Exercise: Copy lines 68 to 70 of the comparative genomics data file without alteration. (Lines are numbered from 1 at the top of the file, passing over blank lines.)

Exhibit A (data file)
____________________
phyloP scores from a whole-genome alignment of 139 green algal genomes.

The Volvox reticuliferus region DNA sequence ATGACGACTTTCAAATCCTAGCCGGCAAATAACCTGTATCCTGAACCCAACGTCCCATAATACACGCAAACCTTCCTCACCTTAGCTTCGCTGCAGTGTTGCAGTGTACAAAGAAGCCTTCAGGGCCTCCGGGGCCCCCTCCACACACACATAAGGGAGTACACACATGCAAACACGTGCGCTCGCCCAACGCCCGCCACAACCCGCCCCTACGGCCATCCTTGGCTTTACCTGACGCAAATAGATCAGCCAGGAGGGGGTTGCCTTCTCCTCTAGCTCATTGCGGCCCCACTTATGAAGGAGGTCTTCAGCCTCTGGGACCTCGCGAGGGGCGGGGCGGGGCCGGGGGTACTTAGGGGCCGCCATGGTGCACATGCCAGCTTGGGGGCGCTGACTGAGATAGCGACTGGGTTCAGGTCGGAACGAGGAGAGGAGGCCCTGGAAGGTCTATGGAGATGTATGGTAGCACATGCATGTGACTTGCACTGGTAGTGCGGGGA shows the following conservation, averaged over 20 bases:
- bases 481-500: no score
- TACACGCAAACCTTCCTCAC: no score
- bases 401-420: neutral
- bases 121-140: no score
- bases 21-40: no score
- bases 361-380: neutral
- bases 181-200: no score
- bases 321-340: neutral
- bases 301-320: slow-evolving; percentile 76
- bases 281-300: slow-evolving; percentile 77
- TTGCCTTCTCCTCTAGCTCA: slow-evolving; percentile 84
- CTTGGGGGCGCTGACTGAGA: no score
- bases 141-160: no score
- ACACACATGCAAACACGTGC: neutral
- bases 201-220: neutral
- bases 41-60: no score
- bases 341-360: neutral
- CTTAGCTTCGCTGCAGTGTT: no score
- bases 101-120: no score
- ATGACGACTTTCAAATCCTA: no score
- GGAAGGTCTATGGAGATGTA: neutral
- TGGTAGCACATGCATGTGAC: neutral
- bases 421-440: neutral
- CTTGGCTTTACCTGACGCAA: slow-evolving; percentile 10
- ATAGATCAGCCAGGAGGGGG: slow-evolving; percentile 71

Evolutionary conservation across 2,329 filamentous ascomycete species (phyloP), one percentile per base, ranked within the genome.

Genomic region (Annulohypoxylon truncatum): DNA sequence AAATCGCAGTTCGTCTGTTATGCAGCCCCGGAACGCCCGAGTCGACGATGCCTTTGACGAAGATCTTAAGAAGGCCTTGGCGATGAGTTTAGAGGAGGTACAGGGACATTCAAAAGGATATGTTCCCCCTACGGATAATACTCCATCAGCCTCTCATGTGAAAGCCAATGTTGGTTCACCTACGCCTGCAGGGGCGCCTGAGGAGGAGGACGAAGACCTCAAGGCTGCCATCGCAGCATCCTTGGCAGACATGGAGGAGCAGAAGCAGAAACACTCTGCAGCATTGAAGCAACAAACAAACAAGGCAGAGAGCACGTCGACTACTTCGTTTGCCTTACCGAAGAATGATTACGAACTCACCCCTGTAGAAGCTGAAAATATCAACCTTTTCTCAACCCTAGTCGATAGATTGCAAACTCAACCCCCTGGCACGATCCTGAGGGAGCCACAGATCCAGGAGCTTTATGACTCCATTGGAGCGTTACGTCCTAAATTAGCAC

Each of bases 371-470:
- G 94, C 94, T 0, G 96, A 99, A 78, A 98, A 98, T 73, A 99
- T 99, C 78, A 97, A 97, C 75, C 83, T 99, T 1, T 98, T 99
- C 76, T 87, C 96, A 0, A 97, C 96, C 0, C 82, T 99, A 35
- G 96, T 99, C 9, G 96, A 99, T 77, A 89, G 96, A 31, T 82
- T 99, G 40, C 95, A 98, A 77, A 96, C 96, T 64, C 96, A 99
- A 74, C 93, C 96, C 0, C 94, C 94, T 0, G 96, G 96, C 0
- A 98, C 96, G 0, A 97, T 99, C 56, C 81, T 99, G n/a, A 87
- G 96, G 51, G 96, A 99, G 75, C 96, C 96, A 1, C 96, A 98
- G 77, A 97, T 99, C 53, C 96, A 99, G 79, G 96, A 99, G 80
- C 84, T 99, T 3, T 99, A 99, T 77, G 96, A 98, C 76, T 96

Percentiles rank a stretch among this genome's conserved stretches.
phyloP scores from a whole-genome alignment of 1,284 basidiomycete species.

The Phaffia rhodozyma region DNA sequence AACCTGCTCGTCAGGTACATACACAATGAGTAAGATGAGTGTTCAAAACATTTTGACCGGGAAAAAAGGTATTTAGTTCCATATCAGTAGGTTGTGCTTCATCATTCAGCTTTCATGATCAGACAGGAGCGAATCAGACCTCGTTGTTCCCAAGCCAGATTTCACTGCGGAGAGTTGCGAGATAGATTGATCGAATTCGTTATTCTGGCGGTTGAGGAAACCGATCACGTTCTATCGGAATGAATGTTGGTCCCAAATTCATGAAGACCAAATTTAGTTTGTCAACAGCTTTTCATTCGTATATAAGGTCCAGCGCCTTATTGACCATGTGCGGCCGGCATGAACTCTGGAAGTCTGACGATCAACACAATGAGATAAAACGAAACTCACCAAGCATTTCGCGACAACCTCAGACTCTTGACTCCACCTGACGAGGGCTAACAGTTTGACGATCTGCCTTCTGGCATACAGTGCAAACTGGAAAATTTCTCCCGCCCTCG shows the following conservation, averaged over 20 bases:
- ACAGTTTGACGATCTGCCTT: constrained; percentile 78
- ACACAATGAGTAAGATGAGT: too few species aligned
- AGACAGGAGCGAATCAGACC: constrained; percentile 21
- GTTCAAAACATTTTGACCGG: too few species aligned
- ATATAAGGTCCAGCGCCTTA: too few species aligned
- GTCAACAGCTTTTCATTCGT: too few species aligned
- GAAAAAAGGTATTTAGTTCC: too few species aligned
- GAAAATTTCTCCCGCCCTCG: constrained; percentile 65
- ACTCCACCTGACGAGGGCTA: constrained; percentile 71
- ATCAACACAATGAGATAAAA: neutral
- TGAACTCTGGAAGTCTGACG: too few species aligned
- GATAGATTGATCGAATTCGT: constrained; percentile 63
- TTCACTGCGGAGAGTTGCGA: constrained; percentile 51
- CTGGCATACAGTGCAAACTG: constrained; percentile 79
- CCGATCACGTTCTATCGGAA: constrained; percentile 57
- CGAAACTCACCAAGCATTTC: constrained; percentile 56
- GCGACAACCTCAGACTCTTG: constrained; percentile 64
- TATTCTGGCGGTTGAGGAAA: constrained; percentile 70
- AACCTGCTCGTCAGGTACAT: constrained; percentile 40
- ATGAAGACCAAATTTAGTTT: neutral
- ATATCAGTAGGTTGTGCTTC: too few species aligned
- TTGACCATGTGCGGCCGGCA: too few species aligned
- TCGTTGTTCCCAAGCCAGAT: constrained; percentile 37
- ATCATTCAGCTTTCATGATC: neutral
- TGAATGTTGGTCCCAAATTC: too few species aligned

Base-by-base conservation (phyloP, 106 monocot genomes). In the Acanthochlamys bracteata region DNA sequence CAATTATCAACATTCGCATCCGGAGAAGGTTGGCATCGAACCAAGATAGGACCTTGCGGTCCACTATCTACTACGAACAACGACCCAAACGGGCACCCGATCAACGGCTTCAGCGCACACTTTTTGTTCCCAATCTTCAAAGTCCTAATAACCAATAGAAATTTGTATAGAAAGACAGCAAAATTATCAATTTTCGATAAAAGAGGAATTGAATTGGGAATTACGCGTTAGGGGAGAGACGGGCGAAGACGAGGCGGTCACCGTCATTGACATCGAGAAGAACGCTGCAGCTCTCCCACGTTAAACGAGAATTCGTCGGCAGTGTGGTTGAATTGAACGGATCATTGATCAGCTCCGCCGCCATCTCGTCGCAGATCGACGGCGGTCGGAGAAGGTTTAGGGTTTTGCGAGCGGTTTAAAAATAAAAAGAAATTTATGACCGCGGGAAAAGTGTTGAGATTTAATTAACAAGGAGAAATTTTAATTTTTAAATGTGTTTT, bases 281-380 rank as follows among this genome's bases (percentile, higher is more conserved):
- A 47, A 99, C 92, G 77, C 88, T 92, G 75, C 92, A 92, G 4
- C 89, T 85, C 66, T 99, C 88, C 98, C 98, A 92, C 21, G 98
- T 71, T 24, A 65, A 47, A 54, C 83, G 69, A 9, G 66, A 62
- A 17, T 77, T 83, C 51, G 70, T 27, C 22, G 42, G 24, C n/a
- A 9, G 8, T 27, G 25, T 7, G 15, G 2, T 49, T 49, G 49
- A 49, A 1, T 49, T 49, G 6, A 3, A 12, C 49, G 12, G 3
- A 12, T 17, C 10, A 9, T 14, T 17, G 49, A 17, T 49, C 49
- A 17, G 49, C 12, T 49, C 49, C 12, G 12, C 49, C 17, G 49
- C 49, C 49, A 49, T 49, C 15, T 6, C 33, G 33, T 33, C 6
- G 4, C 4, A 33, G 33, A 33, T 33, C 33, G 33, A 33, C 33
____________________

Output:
- TGAATGTTGGTCCCAAATTC: too few species aligned

Base-by-base conservation (phyloP, 106 monocot genomes). In the Acanthochlamys bracteata region DNA sequence CAATTATCAACATTCGCATCCGGAGAAGGTTGGCATCGAACCAAGATAGGACCTTGCGGTCCACTATCTACTACGAACAACGACCCAAACGGGCACCCGATCAACGGCTTCAGCGCACACTTTTTGTTCCCAATCTTCAAAGTCCTAATAACCAATAGAAATTTGTATAGAAAGACAGCAAAATTATCAATTTTCGATAAAAGAGGAATTGAATTGGGAATTACGCGTTAGGGGAGAGACGGGCGAAGACGAGGCGGTCACCGTCATTGACATCGAGAAGAACGCTGCAGCTCTCCCACGTTAAACGAGAATTCGTCGGCAGTGTGGTTGAATTGAACGGATCATTGATCAGCTCCGCCGCCATCTCGTCGCAGATCGACGGCGGTCGGAGAAGGTTTAGGGTTTTGCGAGCGGTTTAAAAATAAAAAGAAATTTATGACCGCGGGAAAAGTGTTGAGATTTAATTAACAAGGAGAAATTTTAATTTTTAAATGTGTTTT, bases 281-380 rank as follows among this genome's bases (percentile, higher is more conserved):
- A 47, A 99, C 92, G 77, C 88, T 92, G 75, C 92, A 92, G 4